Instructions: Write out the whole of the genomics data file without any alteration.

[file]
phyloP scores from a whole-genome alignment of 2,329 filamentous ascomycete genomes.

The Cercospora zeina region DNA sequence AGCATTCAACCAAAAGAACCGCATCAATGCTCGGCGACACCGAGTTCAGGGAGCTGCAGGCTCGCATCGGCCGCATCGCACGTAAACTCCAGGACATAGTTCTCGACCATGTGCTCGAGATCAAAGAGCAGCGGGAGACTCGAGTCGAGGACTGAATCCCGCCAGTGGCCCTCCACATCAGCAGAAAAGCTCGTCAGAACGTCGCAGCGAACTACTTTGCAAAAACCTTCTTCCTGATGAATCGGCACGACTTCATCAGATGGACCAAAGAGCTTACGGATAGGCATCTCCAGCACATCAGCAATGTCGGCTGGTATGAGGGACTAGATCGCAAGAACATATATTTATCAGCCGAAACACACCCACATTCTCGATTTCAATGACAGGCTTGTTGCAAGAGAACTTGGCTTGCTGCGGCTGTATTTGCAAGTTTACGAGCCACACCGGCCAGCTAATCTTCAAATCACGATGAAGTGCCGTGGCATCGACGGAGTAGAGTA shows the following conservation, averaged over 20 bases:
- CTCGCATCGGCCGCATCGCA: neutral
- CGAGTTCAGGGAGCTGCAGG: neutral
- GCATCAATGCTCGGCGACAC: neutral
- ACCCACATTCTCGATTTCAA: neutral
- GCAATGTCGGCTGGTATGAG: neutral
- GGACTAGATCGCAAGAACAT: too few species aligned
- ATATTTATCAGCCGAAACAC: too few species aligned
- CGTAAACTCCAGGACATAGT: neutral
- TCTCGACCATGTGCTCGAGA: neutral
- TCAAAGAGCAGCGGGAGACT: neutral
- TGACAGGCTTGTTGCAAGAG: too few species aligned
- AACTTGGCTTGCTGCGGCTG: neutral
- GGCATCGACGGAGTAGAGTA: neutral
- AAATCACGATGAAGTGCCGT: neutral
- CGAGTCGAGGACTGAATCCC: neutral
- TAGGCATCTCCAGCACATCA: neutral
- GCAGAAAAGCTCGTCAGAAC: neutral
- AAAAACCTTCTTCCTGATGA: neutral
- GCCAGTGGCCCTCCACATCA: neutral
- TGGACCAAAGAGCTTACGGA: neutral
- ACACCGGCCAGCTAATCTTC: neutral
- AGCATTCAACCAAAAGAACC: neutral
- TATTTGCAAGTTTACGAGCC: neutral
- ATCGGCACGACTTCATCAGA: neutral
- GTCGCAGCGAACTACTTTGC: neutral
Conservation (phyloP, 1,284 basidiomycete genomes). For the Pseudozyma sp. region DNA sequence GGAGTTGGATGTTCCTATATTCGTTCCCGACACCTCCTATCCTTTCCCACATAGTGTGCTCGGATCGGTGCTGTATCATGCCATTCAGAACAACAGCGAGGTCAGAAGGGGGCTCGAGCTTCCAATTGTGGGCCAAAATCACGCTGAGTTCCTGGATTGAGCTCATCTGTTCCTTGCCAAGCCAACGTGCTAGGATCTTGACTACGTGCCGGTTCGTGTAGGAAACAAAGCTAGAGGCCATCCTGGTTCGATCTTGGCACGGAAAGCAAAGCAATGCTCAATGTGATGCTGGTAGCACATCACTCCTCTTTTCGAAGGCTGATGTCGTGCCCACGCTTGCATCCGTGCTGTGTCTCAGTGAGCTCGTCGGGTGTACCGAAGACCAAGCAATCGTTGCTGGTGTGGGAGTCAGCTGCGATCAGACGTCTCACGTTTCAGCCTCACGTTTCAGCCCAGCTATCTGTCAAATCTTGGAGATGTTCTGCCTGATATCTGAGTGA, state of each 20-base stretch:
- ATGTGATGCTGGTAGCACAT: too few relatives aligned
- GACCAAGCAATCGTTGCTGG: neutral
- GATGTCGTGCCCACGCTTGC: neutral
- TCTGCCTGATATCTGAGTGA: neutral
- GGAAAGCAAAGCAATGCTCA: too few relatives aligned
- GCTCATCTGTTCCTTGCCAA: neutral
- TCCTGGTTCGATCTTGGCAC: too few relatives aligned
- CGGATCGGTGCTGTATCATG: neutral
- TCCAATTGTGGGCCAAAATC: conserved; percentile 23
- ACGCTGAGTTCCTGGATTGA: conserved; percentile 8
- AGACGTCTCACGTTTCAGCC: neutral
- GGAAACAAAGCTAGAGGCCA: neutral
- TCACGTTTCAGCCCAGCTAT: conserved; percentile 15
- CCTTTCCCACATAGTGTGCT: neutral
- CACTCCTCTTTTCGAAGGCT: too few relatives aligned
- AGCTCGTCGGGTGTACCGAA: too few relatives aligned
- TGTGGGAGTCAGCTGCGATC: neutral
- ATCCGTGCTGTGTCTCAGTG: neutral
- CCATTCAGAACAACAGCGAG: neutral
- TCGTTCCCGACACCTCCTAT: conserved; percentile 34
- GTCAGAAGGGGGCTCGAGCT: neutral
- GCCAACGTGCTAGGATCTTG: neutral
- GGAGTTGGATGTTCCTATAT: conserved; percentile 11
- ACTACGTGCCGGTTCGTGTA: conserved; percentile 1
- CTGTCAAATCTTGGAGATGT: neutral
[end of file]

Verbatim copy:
phyloP scores from a whole-genome alignment of 2,329 filamentous ascomycete genomes.

The Cercospora zeina region DNA sequence AGCATTCAACCAAAAGAACCGCATCAATGCTCGGCGACACCGAGTTCAGGGAGCTGCAGGCTCGCATCGGCCGCATCGCACGTAAACTCCAGGACATAGTTCTCGACCATGTGCTCGAGATCAAAGAGCAGCGGGAGACTCGAGTCGAGGACTGAATCCCGCCAGTGGCCCTCCACATCAGCAGAAAAGCTCGTCAGAACGTCGCAGCGAACTACTTTGCAAAAACCTTCTTCCTGATGAATCGGCACGACTTCATCAGATGGACCAAAGAGCTTACGGATAGGCATCTCCAGCACATCAGCAATGTCGGCTGGTATGAGGGACTAGATCGCAAGAACATATATTTATCAGCCGAAACACACCCACATTCTCGATTTCAATGACAGGCTTGTTGCAAGAGAACTTGGCTTGCTGCGGCTGTATTTGCAAGTTTACGAGCCACACCGGCCAGCTAATCTTCAAATCACGATGAAGTGCCGTGGCATCGACGGAGTAGAGTA shows the following conservation, averaged over 20 bases:
- CTCGCATCGGCCGCATCGCA: neutral
- CGAGTTCAGGGAGCTGCAGG: neutral
- GCATCAATGCTCGGCGACAC: neutral
- ACCCACATTCTCGATTTCAA: neutral
- GCAATGTCGGCTGGTATGAG: neutral
- GGACTAGATCGCAAGAACAT: too few species aligned
- ATATTTATCAGCCGAAACAC: too few species aligned
- CGTAAACTCCAGGACATAGT: neutral
- TCTCGACCATGTGCTCGAGA: neutral
- TCAAAGAGCAGCGGGAGACT: neutral
- TGACAGGCTTGTTGCAAGAG: too few species aligned
- AACTTGGCTTGCTGCGGCTG: neutral
- GGCATCGACGGAGTAGAGTA: neutral
- AAATCACGATGAAGTGCCGT: neutral
- CGAGTCGAGGACTGAATCCC: neutral
- TAGGCATCTCCAGCACATCA: neutral
- GCAGAAAAGCTCGTCAGAAC: neutral
- AAAAACCTTCTTCCTGATGA: neutral
- GCCAGTGGCCCTCCACATCA: neutral
- TGGACCAAAGAGCTTACGGA: neutral
- ACACCGGCCAGCTAATCTTC: neutral
- AGCATTCAACCAAAAGAACC: neutral
- TATTTGCAAGTTTACGAGCC: neutral
- ATCGGCACGACTTCATCAGA: neutral
- GTCGCAGCGAACTACTTTGC: neutral
Conservation (phyloP, 1,284 basidiomycete genomes). For the Pseudozyma sp. region DNA sequence GGAGTTGGATGTTCCTATATTCGTTCCCGACACCTCCTATCCTTTCCCACATAGTGTGCTCGGATCGGTGCTGTATCATGCCATTCAGAACAACAGCGAGGTCAGAAGGGGGCTCGAGCTTCCAATTGTGGGCCAAAATCACGCTGAGTTCCTGGATTGAGCTCATCTGTTCCTTGCCAAGCCAACGTGCTAGGATCTTGACTACGTGCCGGTTCGTGTAGGAAACAAAGCTAGAGGCCATCCTGGTTCGATCTTGGCACGGAAAGCAAAGCAATGCTCAATGTGATGCTGGTAGCACATCACTCCTCTTTTCGAAGGCTGATGTCGTGCCCACGCTTGCATCCGTGCTGTGTCTCAGTGAGCTCGTCGGGTGTACCGAAGACCAAGCAATCGTTGCTGGTGTGGGAGTCAGCTGCGATCAGACGTCTCACGTTTCAGCCTCACGTTTCAGCCCAGCTATCTGTCAAATCTTGGAGATGTTCTGCCTGATATCTGAGTGA, state of each 20-base stretch:
- ATGTGATGCTGGTAGCACAT: too few relatives aligned
- GACCAAGCAATCGTTGCTGG: neutral
- GATGTCGTGCCCACGCTTGC: neutral
- TCTGCCTGATATCTGAGTGA: neutral
- GGAAAGCAAAGCAATGCTCA: too few relatives aligned
- GCTCATCTGTTCCTTGCCAA: neutral
- TCCTGGTTCGATCTTGGCAC: too few relatives aligned
- CGGATCGGTGCTGTATCATG: neutral
- TCCAATTGTGGGCCAAAATC: conserved; percentile 23
- ACGCTGAGTTCCTGGATTGA: conserved; percentile 8
- AGACGTCTCACGTTTCAGCC: neutral
- GGAAACAAAGCTAGAGGCCA: neutral
- TCACGTTTCAGCCCAGCTAT: conserved; percentile 15
- CCTTTCCCACATAGTGTGCT: neutral
- CACTCCTCTTTTCGAAGGCT: too few relatives aligned
- AGCTCGTCGGGTGTACCGAA: too few relatives aligned
- TGTGGGAGTCAGCTGCGATC: neutral
- ATCCGTGCTGTGTCTCAGTG: neutral
- CCATTCAGAACAACAGCGAG: neutral
- TCGTTCCCGACACCTCCTAT: conserved; percentile 34
- GTCAGAAGGGGGCTCGAGCT: neutral
- GCCAACGTGCTAGGATCTTG: neutral
- GGAGTTGGATGTTCCTATAT: conserved; percentile 11
- ACTACGTGCCGGTTCGTGTA: conserved; percentile 1
- CTGTCAAATCTTGGAGATGT: neutral